Making it easier for trans people to self-identify would not negatively affect women’s rights, the Scottish government has found.
Some critics of gender self-recognition believe women’s ability to access safe single-sex spaces could be compromised by lowering the threshold that trans people must clear to be recognised as trans in the first place.
Now a formal impact assessment attached to the Gender Recognition Reform (Scotland) Bill has concluded this is not the case. “The key question in this context is very much about whether a change in the system for obtaining legal gender recognition would adversely affect women’s rights,” the draft legislation states. “The Scottish government has concluded that it would not.”
The new bill does not change any of the exemptions to the Equality Act that allow services and spaces to refuse access to transgender people. It does, however, aim to remove barriers currently in place for a trans person to get their gender identity legally recognised.
It would also remove the requirement for applicants to provide medical evidence of their diagnosis of gender dysphoria, while retaining the requirement that applicants must make a solemn statutory declaration that they have been living in their acquired gender for three months and intend to do so permanently.
A minimum three-month period of reflection between applying for a Gender Recognition Certificate and confirming the application would also be introduced as part of the bill.
It would mean applicants must have lived in their acquired gender for a minimum of six months before a certificate is granted.
The bill also includes a proposal to scrap the current requirement for people to apply to the UK Gender Recognition Panel – instead, they would apply to the Registrar General for Scotland.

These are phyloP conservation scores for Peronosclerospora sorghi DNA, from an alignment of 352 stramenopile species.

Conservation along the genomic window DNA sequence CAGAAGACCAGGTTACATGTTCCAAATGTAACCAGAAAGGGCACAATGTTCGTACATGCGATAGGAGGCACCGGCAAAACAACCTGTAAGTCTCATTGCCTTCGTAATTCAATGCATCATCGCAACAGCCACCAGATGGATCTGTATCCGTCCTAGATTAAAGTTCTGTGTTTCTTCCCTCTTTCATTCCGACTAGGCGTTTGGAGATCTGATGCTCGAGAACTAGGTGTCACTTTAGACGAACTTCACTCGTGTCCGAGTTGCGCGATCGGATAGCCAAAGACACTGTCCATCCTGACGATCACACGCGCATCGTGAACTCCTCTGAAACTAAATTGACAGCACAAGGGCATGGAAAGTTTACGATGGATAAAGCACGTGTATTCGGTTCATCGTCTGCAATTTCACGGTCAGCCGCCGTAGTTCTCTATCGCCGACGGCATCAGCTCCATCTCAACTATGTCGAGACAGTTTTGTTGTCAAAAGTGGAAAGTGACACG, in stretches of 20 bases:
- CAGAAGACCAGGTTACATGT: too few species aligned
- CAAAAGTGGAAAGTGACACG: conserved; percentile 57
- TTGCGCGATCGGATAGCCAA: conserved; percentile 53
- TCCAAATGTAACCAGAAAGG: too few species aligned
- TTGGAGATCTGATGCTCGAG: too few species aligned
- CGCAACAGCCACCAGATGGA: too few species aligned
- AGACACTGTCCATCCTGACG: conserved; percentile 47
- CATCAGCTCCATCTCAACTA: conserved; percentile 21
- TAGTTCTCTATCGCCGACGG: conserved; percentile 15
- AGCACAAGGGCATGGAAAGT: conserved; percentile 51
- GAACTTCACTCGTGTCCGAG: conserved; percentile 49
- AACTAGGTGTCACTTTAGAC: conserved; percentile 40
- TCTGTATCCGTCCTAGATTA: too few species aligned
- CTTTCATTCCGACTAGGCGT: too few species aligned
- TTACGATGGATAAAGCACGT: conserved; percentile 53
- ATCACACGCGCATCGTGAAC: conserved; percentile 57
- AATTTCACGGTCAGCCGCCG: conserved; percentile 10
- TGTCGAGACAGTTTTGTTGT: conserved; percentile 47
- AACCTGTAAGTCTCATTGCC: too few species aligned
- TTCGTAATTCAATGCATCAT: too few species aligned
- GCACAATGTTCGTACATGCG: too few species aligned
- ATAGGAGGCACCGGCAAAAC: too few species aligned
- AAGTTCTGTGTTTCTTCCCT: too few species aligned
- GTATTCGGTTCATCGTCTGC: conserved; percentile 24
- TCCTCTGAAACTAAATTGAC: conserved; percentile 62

Leading LGBTQ groups in Scotland have praised the move.
A spokesperson for the Scottish Trans Alliance said: “We welcome the Scottish Government’s publication of their draft bill to reform the Gender Recognition Act.
“The current process to change the sex on a trans person’s birth certificate is a humiliating, offensive and expensive red-tape nightmare which requires them to submit intrusive psychiatric evidence to a faceless tribunal panel years after they transitioned.”
However, the group said it was disappointed that the draft bill excluded under 16s and non-binary trans people.
.@scotgov has today launched its draft bill to reform the Gender Recognition Act, and make it easier for trans people to change their birth certificates. Read our response and find out how you make your voice heard #ComeOutForTransEqualityhttps://t.co/cc1S21RLOs
— Stonewall Scotland (@StonewallScot) December 17, 2019
The legislation would also retain the position that a false statutory declaration is a criminal offence and introduce a new offence of false application – each with a potential punishment of up to two years’ imprisonment.
Meanwhile, the minimum age of application would also be reduced from 18 to 16 as part of the proposals.